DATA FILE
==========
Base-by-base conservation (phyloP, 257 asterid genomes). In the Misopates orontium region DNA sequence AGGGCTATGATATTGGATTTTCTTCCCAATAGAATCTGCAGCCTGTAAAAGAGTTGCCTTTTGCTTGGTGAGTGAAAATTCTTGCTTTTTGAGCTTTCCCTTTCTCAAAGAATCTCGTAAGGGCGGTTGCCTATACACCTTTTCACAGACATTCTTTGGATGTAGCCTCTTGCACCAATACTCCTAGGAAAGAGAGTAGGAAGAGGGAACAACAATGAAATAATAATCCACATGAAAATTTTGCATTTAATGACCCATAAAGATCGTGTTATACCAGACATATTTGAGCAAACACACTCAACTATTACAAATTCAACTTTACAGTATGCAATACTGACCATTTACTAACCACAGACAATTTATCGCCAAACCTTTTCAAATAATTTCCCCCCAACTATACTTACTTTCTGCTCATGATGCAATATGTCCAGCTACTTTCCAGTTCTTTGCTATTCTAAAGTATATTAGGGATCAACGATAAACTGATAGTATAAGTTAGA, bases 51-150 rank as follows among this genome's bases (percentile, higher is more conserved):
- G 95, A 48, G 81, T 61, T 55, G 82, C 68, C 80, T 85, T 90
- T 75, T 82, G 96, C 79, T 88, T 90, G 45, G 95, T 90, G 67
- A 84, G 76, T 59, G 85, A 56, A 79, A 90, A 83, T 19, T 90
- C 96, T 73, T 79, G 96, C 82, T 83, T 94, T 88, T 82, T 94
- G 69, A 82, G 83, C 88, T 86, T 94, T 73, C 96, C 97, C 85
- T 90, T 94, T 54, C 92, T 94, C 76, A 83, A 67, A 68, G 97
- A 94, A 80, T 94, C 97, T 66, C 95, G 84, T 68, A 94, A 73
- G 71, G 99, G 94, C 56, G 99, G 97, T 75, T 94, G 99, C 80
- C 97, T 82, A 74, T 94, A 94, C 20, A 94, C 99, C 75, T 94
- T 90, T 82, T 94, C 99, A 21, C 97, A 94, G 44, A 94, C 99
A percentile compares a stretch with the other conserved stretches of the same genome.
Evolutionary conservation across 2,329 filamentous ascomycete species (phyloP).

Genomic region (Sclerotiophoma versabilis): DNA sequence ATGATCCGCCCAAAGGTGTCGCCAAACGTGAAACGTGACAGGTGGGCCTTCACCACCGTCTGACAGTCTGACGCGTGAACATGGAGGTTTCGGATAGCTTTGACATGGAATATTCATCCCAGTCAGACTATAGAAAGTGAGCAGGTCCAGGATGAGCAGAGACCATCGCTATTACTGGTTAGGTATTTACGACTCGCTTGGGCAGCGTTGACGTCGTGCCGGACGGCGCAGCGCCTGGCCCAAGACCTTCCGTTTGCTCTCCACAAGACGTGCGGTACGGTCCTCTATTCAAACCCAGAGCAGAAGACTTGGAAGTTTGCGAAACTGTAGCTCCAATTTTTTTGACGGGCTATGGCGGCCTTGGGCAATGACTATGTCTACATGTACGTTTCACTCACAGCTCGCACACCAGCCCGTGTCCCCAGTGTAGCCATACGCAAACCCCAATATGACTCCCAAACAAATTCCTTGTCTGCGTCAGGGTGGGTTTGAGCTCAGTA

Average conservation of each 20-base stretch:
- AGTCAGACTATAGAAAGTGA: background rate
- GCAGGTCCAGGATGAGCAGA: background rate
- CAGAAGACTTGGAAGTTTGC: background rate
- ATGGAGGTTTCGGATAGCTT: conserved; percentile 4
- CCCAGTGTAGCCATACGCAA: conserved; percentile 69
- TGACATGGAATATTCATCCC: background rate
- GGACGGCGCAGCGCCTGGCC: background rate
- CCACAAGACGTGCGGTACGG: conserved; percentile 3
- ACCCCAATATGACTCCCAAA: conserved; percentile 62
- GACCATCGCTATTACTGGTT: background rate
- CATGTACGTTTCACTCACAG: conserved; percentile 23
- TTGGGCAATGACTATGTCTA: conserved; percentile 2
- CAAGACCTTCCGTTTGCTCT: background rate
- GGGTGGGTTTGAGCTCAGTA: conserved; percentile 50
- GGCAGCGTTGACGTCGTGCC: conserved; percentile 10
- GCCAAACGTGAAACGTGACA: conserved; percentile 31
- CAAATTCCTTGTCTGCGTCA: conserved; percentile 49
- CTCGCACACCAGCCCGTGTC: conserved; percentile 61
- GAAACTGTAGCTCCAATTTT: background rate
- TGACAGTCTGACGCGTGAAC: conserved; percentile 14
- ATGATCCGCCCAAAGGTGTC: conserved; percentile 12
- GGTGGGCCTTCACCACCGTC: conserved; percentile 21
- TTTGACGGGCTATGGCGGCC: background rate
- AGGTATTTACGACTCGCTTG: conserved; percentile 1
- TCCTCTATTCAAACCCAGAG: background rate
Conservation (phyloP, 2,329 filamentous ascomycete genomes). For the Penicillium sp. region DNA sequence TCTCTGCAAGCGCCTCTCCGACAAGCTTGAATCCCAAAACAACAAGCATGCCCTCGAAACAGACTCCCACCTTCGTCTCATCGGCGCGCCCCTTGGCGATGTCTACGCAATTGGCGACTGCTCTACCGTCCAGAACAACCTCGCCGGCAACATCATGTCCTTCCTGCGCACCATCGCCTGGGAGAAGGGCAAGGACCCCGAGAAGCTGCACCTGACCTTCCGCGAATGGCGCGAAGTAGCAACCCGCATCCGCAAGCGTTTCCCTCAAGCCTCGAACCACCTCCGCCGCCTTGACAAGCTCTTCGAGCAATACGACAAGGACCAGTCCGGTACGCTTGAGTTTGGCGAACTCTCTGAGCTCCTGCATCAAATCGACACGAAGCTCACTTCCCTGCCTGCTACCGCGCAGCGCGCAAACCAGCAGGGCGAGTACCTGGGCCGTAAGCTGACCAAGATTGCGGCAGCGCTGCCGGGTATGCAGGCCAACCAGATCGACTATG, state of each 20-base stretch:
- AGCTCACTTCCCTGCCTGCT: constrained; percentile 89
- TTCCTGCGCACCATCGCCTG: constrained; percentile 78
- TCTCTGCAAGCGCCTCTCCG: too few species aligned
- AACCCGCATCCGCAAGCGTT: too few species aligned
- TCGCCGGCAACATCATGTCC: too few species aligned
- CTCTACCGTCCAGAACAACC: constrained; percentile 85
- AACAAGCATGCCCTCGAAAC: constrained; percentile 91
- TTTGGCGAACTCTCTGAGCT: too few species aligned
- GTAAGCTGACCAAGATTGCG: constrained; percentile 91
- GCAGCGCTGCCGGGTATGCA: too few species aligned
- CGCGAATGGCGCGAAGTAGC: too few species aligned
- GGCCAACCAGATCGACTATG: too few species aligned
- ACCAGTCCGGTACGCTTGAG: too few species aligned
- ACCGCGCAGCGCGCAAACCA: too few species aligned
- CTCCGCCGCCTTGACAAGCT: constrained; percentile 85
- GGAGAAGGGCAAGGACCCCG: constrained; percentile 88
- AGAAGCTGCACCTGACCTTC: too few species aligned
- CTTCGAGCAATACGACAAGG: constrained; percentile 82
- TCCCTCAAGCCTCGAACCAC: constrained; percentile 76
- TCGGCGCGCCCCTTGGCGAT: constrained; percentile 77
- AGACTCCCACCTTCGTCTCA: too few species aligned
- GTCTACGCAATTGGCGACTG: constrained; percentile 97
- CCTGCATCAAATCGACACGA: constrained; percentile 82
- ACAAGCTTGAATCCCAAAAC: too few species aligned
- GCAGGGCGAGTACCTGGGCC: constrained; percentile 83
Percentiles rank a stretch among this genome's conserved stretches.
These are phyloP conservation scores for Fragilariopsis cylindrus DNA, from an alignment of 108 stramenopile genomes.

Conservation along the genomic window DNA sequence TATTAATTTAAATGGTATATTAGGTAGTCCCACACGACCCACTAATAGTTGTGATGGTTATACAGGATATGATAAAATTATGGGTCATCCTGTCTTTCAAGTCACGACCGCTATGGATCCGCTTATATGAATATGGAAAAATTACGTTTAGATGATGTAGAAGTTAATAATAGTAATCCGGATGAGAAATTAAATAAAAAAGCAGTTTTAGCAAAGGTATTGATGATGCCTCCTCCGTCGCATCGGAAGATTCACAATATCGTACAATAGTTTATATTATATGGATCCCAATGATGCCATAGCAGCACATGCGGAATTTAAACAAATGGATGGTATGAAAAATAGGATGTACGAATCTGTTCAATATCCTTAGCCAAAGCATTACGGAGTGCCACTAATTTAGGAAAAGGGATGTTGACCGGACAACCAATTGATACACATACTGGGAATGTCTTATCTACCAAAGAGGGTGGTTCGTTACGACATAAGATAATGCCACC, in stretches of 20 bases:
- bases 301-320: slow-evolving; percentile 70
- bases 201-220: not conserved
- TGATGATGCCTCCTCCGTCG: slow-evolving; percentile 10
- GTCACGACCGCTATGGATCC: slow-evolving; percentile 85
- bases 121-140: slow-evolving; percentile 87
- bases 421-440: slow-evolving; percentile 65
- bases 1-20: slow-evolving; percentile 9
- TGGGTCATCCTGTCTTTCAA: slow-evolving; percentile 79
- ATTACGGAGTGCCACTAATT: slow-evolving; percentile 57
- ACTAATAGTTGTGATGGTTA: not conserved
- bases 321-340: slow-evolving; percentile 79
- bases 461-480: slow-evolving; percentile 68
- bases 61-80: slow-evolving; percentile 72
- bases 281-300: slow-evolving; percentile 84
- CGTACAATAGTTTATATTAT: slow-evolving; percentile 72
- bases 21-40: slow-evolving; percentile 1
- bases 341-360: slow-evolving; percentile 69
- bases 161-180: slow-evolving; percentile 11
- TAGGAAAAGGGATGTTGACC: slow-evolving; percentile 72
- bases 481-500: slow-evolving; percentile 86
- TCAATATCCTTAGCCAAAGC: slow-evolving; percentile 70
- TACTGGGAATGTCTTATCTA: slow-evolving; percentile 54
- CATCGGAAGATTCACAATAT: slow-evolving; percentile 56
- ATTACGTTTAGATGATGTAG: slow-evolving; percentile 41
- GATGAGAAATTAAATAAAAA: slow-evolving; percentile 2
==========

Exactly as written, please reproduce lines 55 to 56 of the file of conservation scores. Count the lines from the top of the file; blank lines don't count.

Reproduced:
- ACCGCGCAGCGCGCAAACCA: too few species aligned
- CTCCGCCGCCTTGACAAGCT: constrained; percentile 85